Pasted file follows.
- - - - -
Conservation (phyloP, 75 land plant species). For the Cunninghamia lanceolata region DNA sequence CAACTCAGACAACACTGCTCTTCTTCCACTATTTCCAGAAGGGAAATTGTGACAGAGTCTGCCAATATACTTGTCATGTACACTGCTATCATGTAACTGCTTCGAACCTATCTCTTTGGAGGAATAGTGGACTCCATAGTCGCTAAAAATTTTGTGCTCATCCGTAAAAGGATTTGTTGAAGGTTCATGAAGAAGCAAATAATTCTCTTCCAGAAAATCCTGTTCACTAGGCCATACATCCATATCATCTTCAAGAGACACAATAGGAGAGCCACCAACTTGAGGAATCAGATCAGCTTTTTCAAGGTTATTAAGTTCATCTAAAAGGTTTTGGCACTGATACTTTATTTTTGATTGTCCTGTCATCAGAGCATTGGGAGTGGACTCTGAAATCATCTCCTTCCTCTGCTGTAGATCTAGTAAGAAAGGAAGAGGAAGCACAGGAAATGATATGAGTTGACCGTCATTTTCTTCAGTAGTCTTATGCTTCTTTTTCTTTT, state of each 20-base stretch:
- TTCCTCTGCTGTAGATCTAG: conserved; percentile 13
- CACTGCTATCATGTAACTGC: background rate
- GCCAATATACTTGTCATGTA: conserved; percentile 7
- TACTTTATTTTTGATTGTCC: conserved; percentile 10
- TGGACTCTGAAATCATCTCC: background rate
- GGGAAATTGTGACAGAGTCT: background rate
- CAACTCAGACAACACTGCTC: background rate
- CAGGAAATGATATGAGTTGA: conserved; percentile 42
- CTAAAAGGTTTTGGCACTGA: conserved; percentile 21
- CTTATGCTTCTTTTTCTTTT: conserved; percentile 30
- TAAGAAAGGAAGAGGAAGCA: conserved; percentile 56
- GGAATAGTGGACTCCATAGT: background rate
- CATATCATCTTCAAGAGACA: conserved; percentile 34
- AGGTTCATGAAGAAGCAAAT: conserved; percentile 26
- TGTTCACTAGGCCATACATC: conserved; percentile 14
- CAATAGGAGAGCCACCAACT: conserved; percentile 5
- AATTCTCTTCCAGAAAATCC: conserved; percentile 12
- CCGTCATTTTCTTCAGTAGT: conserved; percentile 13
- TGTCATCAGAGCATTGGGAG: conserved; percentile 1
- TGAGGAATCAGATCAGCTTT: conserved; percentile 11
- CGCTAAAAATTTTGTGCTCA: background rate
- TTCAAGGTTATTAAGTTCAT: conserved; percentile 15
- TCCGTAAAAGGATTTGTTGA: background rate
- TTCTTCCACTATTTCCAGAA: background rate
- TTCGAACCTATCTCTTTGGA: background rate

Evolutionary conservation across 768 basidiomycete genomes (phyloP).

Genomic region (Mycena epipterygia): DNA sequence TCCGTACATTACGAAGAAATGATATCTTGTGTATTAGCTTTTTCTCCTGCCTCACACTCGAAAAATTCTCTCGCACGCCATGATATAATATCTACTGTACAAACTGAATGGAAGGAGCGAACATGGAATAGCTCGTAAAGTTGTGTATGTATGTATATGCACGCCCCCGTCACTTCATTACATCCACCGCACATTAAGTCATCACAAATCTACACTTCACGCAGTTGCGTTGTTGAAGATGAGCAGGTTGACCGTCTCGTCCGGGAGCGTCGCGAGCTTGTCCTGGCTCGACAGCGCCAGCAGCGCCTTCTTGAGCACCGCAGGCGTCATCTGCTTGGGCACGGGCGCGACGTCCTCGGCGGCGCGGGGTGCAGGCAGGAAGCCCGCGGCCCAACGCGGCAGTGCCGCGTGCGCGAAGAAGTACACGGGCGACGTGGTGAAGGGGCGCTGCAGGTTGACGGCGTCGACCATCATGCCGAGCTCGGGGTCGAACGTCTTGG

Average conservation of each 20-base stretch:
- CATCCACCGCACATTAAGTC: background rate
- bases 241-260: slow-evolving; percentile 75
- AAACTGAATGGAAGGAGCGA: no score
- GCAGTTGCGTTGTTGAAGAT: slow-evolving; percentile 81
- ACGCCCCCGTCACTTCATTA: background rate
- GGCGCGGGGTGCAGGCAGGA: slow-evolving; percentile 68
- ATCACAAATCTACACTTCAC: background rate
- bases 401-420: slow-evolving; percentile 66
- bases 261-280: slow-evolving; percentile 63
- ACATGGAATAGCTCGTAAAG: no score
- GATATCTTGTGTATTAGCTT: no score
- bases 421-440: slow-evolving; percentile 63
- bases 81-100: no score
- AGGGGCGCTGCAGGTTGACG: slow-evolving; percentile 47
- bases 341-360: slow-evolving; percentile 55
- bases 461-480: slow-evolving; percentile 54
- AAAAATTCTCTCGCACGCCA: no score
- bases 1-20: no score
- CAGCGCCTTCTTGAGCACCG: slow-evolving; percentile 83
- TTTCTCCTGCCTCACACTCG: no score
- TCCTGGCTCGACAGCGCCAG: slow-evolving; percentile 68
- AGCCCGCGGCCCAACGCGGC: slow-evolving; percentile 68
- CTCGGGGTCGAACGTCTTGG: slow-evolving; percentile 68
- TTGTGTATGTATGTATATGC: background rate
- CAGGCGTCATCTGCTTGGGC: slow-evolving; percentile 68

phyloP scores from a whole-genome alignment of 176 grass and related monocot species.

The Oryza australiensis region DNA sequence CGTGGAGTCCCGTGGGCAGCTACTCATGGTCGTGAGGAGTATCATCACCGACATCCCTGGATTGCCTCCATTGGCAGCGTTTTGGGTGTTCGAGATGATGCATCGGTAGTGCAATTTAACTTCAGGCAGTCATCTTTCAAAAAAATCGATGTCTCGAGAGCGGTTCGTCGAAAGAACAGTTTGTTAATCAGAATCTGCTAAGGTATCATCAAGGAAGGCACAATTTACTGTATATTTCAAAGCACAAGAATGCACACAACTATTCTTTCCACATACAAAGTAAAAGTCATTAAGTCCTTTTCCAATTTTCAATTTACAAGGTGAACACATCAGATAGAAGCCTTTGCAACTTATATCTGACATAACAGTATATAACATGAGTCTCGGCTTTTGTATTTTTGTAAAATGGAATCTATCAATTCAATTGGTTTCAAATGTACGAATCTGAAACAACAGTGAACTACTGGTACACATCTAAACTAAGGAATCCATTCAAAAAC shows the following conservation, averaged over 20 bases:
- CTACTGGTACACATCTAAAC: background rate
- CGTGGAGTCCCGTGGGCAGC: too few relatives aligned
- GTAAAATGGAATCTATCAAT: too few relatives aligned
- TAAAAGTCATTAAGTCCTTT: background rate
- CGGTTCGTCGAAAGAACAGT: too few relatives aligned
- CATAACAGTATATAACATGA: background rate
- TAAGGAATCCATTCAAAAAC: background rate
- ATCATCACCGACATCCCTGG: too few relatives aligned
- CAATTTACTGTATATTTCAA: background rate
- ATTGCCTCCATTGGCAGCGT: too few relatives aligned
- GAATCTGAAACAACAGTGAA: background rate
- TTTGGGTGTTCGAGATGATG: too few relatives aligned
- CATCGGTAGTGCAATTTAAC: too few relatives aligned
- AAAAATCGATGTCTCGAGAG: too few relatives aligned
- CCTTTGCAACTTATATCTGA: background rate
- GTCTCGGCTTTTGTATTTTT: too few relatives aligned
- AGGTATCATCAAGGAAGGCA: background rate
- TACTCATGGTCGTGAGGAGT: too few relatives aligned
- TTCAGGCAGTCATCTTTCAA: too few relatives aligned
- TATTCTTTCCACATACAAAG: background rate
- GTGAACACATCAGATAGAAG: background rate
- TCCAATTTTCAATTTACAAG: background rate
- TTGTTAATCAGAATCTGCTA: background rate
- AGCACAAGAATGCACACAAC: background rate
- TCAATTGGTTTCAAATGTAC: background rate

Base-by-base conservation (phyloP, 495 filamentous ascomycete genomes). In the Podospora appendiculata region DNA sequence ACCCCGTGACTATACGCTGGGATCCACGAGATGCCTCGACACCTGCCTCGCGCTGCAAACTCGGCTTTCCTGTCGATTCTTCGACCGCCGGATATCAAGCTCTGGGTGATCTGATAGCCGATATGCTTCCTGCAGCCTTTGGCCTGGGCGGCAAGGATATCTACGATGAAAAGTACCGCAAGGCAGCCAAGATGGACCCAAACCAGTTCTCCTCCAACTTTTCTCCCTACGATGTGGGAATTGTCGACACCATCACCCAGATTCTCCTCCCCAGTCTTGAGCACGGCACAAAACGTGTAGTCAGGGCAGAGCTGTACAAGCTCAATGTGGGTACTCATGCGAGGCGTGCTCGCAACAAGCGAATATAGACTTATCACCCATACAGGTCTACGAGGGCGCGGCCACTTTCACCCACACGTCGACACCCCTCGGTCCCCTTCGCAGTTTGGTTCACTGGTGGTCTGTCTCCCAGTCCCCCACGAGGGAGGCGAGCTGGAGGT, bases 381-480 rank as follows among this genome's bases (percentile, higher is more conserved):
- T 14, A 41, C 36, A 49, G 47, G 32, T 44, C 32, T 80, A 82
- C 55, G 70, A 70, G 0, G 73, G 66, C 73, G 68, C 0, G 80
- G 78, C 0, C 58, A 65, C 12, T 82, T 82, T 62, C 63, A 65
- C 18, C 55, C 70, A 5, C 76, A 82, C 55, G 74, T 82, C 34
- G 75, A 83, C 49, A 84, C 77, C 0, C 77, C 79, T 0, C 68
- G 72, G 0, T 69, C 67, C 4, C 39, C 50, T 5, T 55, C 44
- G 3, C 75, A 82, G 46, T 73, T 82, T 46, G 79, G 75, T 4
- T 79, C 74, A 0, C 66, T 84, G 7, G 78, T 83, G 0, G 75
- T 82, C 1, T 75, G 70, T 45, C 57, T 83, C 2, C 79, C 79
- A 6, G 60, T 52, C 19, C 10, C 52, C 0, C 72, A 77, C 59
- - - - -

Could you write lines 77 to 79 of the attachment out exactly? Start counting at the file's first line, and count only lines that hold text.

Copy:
- GTGAACACATCAGATAGAAG: background rate
- TCCAATTTTCAATTTACAAG: background rate
- TTGTTAATCAGAATCTGCTA: background rate